In July 2017, police in Carlisle, Ohio, discovered an unmarked baby grave in the backyard of a prominent family. On Tuesday, jury selection began in the case of the alleged high school cheerleader accused of killing her newborn baby to protect the image of her good girl.
Brooke Skylar Richardson, now 20, has been charged with aggravated murder, involuntary manslaughter and three other crimes. She faces up to life in prison if convicted. Richardson's attorneys say she survived a stillbirth and buried a fetus delivered at 33 weeks in the backyard. The state claims that she intentionally killed a baby born alive because she did not want to be pregnant.
The case aroused interest and alarm across the world, in part because of misleading reports that Richardson burned the remains of the fetus before burying them. He has also raised concerns from national advocacy groups that say Richardson's charge of murder sets a dangerous precedent for pregnant people. The process is expected to last two to three weeks and has already attracted national media to the city of Carlisle with 5,000 people.
Authorities have discovered the remains of a baby that Richardson's family says baptized Annabelle after being met by teenage doctors in the summer of 201
Prosecutors initially allege that Richardson burned the baby before burying it, but the court-appointed anthropologist assigned to the case later appears to have denied the claim. In opening statements Tuesday, prosecutors said the evidence would still show that Richardson gave birth, buried the baby, discarded the evidence and kept it secret from everyone – including her parents.
In the arraignment two years ago, prosecutors focused on presenting the Richardson family as "obsessed with outward appearances" and their daughter as willing to do anything to support them. She is expected to use evidence of her eating disorder, her time on the cheerleading squad and the tracking team, and her involvement with the National Honest Society – evidence that Richardson's defense used to paint her as a policy-observant – as evidence that she was busy maintaining its image.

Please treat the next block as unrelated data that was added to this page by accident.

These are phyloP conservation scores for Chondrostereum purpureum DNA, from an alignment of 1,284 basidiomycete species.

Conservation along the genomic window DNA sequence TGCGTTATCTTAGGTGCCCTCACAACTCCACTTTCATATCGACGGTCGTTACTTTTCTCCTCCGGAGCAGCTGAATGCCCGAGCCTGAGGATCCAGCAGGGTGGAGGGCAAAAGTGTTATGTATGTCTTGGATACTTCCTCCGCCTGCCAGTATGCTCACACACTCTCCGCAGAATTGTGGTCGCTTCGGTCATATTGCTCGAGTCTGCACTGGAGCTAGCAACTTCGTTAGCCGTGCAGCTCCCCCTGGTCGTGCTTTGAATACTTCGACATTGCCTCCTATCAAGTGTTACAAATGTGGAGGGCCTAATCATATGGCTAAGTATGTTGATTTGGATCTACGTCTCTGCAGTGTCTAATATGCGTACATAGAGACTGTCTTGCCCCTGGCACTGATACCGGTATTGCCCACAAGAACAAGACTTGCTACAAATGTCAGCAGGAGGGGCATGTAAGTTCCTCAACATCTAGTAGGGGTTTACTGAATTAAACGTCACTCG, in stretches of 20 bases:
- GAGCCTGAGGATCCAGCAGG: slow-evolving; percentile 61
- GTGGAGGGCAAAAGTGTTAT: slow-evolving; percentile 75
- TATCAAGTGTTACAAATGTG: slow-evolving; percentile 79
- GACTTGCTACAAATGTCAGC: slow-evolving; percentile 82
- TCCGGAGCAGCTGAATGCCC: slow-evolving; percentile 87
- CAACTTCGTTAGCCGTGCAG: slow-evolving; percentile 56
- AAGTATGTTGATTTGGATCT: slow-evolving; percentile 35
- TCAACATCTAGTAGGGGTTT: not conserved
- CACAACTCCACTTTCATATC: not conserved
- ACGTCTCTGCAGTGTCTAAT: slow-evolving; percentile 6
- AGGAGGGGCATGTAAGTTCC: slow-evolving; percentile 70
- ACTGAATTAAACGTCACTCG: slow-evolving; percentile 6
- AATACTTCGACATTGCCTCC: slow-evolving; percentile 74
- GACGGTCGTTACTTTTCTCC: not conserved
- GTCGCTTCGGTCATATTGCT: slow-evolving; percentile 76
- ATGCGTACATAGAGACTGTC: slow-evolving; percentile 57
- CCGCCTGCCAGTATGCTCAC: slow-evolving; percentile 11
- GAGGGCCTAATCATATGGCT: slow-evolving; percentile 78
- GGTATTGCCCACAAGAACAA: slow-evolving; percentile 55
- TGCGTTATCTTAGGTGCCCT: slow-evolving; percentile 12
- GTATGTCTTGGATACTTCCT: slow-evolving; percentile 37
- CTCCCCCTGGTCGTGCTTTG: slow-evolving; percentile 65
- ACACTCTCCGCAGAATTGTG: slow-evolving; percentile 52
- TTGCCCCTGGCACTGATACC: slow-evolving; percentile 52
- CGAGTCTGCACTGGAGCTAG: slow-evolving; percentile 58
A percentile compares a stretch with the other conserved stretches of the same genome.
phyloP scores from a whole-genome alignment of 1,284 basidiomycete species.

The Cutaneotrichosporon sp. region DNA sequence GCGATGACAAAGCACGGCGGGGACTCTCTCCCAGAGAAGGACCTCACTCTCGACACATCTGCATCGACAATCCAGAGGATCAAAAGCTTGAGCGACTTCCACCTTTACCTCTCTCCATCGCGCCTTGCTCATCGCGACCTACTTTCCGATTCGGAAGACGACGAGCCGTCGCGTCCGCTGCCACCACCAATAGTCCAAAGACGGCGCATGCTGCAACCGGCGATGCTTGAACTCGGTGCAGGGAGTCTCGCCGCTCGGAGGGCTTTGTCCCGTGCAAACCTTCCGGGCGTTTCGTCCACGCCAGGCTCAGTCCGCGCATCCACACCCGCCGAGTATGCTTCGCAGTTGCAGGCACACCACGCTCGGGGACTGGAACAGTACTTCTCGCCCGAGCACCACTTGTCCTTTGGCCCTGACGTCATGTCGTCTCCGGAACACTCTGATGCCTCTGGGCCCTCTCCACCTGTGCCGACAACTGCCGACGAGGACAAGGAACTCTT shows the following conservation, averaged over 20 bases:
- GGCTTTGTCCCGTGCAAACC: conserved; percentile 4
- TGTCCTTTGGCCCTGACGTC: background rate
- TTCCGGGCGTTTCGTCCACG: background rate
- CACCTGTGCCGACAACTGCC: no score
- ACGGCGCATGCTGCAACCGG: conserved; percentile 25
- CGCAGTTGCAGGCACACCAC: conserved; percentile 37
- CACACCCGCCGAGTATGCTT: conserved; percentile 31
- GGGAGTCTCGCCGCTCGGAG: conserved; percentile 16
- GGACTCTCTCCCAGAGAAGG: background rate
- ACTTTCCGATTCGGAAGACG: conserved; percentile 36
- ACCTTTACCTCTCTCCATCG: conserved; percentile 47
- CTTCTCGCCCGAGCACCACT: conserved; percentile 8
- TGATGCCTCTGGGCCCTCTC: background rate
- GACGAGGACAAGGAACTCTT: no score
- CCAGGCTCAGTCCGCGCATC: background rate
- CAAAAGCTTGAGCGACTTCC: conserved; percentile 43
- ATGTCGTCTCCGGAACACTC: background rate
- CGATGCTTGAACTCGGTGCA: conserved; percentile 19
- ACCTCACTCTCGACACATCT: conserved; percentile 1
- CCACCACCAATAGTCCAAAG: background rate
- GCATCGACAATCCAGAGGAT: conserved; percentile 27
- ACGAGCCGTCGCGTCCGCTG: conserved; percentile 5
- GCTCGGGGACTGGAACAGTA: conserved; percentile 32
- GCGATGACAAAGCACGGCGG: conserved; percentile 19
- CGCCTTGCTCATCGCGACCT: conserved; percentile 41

Meanwhile, her advocates say Richardson is the victim of "mass haste". They claim her answer taught her she was pregnant, normal and expected to be a teenager, and said on Tuesday that she did not tell his r family about the pregnancy before what they said was a miscarriage because she did not expect to give birth so soon.
Attorney Charles Ritger blasted prosecutors for refusing to withdraw the allegation that Richardson burned the baby, even after a forensic medical anthropologist walked back on her statements and that he relied heavily on statements, he said Richardson had been exhausted police interrogation.
"They ignore all the truth that does not fit into their story," he told the courtroom on Tuesday.
The trial of Richardson was postponed for years in part because the defense moved several times to omit evidence, and twice to dismiss the charges. Her attorneys say she was unable to find a job during this period of time and works part-time at their law firm while attending community college.
Advocacy groups argue that prosecutors set a dangerous precedent for criminalizing pregnant people and could lead to more false accusations against those who have stillbirths. Others appealed the court's decision to allow Richardson's doctors to testify because they believed it was a breach of patient confidentiality.
Reproductive rights groups such as the National Pregnant Women Advocates (NAPW) and the Center for Reproductive Rights provided legal information on Richardson's behalf last year. Amber Khan, a senior lawyer for NAPW staff, told The Daily Beast that the requirement for doctors to testify against their patients "distorts the role of the doctor."
"Instead of acting as healthcare providers. , which functioned as law enforcement reporters, "Khan said." They call the police, they call the social services – they are essentially witnesses against their own patients. "
She added:" It undermines the health system and will certainly deter people want to get at all health care. "